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Small business in Russia: A Case Study of St. Petersburg

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  • Alessandro Kihlgren
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    Abstract

    The reasons why small business development has been disappointing in Russia compared with other transition countries such as Poland and the Czech Republic are here analyzed. It is, however, suggested that the picture may not be so gloomy as official statistics suggest. As far as St. Petersburg is concerned, it has witnessed an exceptional - by Russian standards - growth in this sector in the 1990s, although it still trails compared with Moscow. This, despite the lack of support from the local administration and despite having an income per capita close to the Russian average. Again official data may be at fault through undervaluing the importance of the small business sector in the early 1990s.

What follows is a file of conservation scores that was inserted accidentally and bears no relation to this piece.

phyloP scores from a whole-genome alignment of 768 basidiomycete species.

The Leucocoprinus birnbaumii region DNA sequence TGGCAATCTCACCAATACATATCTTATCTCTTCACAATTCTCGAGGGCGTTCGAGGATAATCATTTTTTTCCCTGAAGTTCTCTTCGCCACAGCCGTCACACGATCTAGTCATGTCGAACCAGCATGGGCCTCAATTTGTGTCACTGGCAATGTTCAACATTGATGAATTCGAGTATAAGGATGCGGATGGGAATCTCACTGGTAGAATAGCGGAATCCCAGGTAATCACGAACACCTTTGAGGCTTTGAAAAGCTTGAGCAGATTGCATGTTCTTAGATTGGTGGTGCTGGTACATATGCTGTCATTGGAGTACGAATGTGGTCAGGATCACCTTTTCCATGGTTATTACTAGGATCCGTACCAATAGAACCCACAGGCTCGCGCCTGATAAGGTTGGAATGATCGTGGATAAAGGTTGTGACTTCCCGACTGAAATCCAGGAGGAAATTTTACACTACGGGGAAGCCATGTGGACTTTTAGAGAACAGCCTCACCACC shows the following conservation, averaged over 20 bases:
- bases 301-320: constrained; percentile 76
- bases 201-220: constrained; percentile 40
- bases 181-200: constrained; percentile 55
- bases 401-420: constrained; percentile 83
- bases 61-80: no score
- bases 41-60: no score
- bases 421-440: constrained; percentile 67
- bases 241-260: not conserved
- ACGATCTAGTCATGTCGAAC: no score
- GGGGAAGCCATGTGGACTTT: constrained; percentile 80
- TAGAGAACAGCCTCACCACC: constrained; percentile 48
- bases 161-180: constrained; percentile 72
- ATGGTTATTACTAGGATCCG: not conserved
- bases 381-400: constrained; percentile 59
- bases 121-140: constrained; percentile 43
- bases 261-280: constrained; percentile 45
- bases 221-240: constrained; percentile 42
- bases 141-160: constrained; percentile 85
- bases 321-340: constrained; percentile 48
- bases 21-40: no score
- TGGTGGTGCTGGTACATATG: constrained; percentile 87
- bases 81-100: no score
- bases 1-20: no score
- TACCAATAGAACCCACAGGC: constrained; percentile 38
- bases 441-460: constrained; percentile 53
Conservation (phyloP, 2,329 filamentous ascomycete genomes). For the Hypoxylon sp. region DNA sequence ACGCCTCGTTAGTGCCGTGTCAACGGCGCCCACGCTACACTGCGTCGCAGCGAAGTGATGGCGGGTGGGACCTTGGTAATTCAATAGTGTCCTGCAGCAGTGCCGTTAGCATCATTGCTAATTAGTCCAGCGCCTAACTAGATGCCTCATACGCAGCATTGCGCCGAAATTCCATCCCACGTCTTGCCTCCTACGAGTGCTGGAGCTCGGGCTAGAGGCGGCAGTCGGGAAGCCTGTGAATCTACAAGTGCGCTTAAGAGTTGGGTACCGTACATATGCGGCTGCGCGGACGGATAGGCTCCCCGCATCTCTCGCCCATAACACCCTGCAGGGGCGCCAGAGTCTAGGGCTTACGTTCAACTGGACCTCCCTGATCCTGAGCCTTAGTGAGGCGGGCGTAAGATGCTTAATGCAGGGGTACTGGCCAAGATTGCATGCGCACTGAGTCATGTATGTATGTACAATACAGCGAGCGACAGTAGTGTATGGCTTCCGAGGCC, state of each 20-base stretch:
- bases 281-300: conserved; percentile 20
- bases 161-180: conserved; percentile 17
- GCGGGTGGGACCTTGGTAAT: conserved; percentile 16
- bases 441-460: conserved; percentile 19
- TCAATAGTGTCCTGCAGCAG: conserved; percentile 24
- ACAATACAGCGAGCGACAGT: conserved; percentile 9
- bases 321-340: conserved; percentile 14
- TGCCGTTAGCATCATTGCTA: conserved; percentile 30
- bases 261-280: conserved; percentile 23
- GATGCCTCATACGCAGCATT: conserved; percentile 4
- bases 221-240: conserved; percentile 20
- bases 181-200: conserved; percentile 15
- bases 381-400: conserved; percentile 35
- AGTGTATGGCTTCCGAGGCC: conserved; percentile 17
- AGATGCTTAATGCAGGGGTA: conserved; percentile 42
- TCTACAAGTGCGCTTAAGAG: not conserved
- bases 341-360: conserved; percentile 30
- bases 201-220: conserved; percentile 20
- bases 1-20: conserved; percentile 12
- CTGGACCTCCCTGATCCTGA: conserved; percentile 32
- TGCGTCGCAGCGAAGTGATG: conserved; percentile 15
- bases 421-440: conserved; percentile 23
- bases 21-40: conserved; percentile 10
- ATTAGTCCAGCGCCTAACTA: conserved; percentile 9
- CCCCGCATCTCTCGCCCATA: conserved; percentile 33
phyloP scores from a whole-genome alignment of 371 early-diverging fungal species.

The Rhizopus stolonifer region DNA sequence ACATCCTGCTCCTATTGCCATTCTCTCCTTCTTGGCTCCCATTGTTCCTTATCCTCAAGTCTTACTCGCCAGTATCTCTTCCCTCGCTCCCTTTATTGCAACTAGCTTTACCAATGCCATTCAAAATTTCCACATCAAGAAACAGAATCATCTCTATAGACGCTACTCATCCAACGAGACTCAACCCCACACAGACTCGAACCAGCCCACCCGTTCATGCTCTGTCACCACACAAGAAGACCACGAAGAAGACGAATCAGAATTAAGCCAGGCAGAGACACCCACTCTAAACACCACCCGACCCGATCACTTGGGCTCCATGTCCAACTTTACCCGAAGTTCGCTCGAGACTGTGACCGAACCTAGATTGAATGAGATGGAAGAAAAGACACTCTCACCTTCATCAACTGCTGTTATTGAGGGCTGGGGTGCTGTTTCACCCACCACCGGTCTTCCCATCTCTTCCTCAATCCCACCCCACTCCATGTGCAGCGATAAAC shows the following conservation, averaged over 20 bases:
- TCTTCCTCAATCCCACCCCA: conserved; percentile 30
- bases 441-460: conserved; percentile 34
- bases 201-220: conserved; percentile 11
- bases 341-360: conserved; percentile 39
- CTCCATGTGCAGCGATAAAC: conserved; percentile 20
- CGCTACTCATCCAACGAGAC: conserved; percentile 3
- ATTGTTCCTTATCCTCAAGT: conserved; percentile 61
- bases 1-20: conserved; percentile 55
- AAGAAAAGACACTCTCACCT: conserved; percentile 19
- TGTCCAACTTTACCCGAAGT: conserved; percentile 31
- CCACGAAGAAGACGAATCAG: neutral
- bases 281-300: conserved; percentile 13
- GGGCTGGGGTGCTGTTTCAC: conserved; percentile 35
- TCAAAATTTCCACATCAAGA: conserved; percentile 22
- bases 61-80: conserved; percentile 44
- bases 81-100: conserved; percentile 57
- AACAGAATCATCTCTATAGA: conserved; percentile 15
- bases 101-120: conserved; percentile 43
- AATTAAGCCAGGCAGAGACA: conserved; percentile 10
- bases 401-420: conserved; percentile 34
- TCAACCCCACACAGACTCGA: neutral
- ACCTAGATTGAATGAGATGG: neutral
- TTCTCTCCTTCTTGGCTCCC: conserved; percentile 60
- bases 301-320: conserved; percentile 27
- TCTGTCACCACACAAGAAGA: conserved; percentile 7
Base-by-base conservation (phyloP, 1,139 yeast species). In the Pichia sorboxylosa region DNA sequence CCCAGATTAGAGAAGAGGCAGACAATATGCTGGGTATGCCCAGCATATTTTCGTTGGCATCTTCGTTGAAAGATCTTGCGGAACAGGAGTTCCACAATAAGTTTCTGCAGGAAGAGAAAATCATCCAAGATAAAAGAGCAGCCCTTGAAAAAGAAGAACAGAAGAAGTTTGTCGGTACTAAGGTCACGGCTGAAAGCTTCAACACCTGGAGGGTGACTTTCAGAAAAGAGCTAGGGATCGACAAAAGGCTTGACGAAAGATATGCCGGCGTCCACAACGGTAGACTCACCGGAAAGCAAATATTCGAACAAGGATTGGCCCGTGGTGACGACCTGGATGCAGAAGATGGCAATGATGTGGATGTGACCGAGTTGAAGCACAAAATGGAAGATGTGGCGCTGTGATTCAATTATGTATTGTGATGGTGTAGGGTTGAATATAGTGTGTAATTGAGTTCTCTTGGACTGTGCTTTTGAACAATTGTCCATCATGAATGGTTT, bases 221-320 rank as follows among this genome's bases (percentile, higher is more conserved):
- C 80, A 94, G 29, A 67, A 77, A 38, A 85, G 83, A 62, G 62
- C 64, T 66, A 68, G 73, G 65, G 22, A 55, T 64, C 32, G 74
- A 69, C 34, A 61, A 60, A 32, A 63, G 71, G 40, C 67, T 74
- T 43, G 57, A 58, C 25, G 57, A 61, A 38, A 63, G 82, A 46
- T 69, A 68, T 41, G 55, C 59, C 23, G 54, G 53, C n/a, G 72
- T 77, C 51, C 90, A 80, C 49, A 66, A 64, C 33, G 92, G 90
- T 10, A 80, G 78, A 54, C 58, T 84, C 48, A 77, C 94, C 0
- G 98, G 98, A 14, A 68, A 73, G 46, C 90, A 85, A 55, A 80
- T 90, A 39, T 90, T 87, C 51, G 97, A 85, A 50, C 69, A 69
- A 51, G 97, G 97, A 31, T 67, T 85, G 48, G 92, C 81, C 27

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    File URL: http://www.wdi.umich.edu/files/Publications/WorkingPapers/wp439.pdf
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    Bibliographic Info

    Paper provided by William Davidson Institute at the University of Michigan in its series William Davidson Institute Working Papers Series with number 439.

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    Length: pages
    Date of creation: 01 Jan 2002
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    Handle: RePEc:wdi:papers:2002-439

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    Keywords: Russia; small business; entrepreneurship; St. Petersburg; statistics; Law and Economics;

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    1. Gennady Polonsky, 1998. "Small business in the Russian provinces: Case study evidence from Volgograd," Post-Communist Economies, Taylor & Francis Journals, Taylor & Francis Journals, vol. 10(4), pages 519-537.
    2. Ageev, Alexander I & Gratchev, Mikhail V & Hisrich, Robert D, 1995. " Entrepreneurship in the Soviet Union and Post-Socialist Russia," Small Business Economics, Springer, Springer, vol. 7(5), pages 365-76, October.
    3. Simon Clarke & Veronika Kabalina, 1999. "Employment in the New Private Sector in Russia," Post-Communist Economies, Taylor & Francis Journals, Taylor & Francis Journals, vol. 11(4), pages 421-443.
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